Thursday, December 3, 2015

What is wrong with the Psycho-Social Hypothesis in ufology?

One of the schools of thought in ufology is described as the so-called “psychosocial hypothesis” (PSH). It is a loose group of writers, mostly centered on the Magonia magazine. Some of its authors are better known in ufological circles, such as David Clark, Hilary Evans and Peter Rogerson. Although there are some variations in their opinions, and their central point of contention has evolved over time, they are today in agreement to say that essentially ALL UFO events are of a mundane nature. Yet, contrary to their less sophisticated debunking brethren, they also consider that psychological and sociological factors are important in the understanding the overall UFO phenomenon.


The focus of their writings is on UFOs, so they are to be considered as ufologists, even if they do not see anything unusual in the phenomenon. To their merit, they highlighted a number of important, yet very problematic, points regarding UFOs. Some of their keys points can be summarized as follow:

-          UFO events are described by witnesses using descriptions that are “fashionable,” and such descriptions will change as fashion changes. For instance, in the 1950s aliens were described as coming from Venus or Mars. By the 1960s, we knew that Venus and Mars were lifeless, and the UFO reports of aliens from Venus or Mars disappeared. The grey aliens only became a common description after the story of Betty and Barney Hill became famous, especially after the diffusion of a telefilm on the topic in the early 1970s.

-          UFO events tend to describe machines that are meaningful to a specific era: airships in early 20th century, ghost planes and rockets in mid-20th century, triangles in the age of stealth bombers, etc.

-          UFO reports tend to follow ufological reporting frenzies created by ufologists in the mass media. The wave of 1947 launched the ball for flying saucers  reports until the humanoids reporting wave started in the 1960s. Then, it became quieter until the 1973 wave, followed by quiet times until the Roswell hysteria unfolded. The abduction phenomenon started to peak after several key books on the topic were published in the 1980s, etc.

-          In a number of well-known sightings events, further investigations have shown that a common description of events emerged after the fact and “fitting” a more socially conducive story line, either through the influence of a particular witness (think here how Betty Hill had an influence over Barney in interpreting their experience), or by the wishful thinking of a ufologist (think here of Budd Hopkins and the story of the UN Secretary-General allegedly witnessing an alien abduction).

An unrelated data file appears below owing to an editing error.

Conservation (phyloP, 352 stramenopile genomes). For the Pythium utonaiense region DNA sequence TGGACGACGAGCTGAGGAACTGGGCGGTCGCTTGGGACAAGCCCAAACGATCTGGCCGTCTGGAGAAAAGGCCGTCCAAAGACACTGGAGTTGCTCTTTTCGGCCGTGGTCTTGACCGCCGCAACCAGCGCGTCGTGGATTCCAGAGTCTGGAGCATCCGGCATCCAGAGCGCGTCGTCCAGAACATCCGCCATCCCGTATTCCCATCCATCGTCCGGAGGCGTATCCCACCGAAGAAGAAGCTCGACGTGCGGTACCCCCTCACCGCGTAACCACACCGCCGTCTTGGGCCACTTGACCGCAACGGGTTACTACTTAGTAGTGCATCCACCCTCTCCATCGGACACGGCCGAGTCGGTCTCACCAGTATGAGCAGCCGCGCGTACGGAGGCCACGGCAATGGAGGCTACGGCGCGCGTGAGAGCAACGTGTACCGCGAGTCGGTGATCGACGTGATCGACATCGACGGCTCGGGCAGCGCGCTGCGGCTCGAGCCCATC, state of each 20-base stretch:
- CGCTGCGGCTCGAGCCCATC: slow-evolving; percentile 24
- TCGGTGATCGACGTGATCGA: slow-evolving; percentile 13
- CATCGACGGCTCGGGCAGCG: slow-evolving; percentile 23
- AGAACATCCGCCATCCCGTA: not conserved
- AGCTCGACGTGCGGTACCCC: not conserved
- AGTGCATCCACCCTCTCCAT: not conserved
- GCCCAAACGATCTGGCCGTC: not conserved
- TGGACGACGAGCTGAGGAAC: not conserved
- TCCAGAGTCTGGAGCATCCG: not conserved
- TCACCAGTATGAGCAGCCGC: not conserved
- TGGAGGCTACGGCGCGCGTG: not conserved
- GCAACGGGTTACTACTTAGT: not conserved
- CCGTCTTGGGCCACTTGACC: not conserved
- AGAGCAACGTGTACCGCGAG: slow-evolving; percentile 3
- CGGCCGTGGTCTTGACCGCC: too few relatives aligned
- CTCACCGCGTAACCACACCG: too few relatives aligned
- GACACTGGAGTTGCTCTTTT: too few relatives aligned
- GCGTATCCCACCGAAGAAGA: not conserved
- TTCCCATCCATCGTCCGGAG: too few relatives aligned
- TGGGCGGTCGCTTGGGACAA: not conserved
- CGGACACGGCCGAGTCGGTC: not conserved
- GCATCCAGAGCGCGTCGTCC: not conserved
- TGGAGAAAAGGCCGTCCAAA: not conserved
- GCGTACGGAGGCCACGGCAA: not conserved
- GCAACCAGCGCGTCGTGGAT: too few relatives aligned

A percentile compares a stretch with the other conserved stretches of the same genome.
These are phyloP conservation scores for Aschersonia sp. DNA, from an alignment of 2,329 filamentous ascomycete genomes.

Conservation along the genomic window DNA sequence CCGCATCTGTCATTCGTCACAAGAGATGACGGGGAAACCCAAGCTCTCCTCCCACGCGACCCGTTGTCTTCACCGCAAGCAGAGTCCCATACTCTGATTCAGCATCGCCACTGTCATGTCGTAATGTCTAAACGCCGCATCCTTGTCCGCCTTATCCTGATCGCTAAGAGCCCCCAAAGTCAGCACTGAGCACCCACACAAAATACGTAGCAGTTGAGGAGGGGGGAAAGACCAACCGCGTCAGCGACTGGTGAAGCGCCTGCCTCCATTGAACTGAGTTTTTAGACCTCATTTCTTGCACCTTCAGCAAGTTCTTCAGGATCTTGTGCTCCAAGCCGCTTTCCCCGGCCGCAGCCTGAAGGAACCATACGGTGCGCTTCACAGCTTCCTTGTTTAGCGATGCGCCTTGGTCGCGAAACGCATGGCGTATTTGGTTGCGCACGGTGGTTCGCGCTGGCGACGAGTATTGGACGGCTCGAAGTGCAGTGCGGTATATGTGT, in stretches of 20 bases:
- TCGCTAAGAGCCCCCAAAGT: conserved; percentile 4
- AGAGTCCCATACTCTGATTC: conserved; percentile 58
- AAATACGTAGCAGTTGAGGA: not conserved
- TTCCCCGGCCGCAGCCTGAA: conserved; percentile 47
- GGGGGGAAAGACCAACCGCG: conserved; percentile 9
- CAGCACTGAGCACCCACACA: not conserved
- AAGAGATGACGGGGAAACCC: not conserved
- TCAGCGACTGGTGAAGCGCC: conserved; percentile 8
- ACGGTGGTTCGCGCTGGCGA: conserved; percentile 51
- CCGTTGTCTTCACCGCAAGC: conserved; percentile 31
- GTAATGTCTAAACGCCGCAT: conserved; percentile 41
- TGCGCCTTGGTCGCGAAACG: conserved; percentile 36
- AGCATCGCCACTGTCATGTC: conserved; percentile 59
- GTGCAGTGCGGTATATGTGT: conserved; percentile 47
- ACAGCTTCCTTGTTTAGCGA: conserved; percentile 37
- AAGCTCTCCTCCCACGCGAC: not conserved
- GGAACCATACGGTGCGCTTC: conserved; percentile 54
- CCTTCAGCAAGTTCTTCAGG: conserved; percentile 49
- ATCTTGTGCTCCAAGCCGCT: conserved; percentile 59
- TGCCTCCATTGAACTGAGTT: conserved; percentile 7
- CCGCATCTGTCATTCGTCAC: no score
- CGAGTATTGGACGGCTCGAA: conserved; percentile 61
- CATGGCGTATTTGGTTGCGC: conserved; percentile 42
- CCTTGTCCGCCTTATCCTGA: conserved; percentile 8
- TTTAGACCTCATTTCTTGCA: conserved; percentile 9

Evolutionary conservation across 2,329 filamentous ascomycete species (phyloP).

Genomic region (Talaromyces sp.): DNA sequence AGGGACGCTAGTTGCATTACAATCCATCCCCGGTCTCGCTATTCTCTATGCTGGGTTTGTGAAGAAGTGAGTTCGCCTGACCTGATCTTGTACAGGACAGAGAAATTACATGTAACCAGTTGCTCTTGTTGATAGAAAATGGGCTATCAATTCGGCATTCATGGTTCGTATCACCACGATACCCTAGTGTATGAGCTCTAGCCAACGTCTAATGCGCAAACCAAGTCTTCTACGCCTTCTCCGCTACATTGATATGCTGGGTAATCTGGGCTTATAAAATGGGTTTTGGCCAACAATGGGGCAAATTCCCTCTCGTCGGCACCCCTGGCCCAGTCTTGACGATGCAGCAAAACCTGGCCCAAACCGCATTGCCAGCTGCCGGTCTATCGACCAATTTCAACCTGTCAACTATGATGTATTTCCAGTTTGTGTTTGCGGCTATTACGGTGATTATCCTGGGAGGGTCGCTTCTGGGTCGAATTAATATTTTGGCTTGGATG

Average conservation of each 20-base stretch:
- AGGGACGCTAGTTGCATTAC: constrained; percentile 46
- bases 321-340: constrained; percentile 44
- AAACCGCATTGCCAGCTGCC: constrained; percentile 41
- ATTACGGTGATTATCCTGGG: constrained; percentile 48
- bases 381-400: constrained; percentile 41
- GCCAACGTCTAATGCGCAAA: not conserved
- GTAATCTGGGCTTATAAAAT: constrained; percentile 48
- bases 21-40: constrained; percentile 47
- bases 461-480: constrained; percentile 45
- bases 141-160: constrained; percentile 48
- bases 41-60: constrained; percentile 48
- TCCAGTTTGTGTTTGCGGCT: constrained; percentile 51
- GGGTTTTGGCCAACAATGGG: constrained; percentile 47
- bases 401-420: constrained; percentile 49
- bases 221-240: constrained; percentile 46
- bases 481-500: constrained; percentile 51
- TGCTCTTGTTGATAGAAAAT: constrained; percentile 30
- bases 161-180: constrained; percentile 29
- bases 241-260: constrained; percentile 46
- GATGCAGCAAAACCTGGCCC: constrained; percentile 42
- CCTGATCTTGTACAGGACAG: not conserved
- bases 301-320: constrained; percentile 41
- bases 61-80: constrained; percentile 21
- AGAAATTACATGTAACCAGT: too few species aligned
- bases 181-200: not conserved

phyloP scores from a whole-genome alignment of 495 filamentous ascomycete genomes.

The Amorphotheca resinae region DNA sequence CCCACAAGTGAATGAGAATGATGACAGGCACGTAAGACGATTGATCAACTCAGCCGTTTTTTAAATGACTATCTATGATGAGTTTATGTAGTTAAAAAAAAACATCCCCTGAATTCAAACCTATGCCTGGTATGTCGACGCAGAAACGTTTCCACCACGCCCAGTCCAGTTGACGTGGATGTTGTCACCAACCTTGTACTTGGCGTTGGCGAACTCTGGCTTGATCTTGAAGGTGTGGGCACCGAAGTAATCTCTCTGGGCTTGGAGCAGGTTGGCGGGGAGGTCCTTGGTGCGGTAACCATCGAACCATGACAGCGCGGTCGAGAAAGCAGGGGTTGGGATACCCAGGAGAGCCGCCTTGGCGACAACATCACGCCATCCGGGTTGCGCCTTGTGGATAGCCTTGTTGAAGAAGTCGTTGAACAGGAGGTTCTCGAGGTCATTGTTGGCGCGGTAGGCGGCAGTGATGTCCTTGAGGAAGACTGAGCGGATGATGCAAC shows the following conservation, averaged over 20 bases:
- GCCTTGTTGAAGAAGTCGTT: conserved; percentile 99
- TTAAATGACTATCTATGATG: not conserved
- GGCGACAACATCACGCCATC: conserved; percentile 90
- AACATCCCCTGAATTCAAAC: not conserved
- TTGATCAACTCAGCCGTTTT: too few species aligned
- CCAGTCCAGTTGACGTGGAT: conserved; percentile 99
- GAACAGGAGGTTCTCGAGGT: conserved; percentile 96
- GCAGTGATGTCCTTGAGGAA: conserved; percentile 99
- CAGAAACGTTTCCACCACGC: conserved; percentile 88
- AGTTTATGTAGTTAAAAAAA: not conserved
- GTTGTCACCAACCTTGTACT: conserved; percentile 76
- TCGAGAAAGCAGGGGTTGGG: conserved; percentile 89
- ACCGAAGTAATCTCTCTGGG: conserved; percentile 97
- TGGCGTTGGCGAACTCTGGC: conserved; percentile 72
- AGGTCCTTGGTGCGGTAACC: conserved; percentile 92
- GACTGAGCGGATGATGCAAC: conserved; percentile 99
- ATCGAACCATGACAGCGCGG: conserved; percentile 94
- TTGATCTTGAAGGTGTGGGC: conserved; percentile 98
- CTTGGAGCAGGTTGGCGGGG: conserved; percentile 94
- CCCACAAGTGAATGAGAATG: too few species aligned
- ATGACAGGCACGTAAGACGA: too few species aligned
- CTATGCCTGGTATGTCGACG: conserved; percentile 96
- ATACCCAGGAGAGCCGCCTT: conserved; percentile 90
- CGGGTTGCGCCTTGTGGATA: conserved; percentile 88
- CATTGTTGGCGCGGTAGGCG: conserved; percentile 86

These issues are well-documented and they indeed point towards the UFO phenomenon in general being an expression of larger social phenomena. The ETH ufologists have not provided any meaningful answers to these issues, and given their simplistic and fundamentally materialist approach I doubt they will ever come up with any substantive answers to the issues raised by the PSH.

The real problem with the PSH is not about the critique and questioning they have put forward, it is about what they imply. Out of their critique of ETH ufology, there is an implicit idea that if the UFO phenomenon is embedded in social phenomena, then by definition there is nothing possibly anomalistic about UFOs. This implicit idea is actually a logical fallacy, and it can only be held if one does not understand key sociological phenomena.

PSH writers rarely use proper sociological terminology, and if they do they never fully embrace its implications. Many of their critiques are pointing out what should have been described as the social construction of reality, for which the key authors are Berger and Luckmann. This is a central concept in sociology that explains why any social structures or dynamics are essentially based on an implicit socially shared consensus. This is true for any social forms. For example, when people talk about “science”, it is a social construct defining the reality of "science", about what constitutes “science” and what it does not. In the Anglosphere, “science” means natural sciences and engineering. Yet, in different cultures like in continental Europe (Germany, France and Italy), “science” is defined as "organized knowledge" and covers both natural and human sciences. The consensus will vary from one culture to the next. Hence, what is science and what it is not is a social construction that determines where its reality starts and ends.


Does this mean that because something is socially constructed then there is nothing to it? No, of course not. It only means that how something is defined is based on social conventions. So, no one should be surprised if the notion of UFO is defined based on social conventions too, like anything else. To that effect, American ufologists tend to describe UFOs in very reductive ETH terms, whereas their European counterparts tend to describe UFOs with much more open terminology. Hence, UFO sightings tend to be described according to prevalent conventions, which will change over time, but it is actually quite normal. People use words that are available to them at a specific time. So, yes, UFOs are socially constructed; and that's no big deal!

The second problem with the PSH’s lack of sociological terminology is that they refer essentially only to what sociologists called “dominant narrative”, also known as “meta-narrative” or “grand narrative”. There are many key authors in sociology studying this phenomenon, but they tend to owe a lot to the ideas of the Germany philosopher Jurgen Habermas.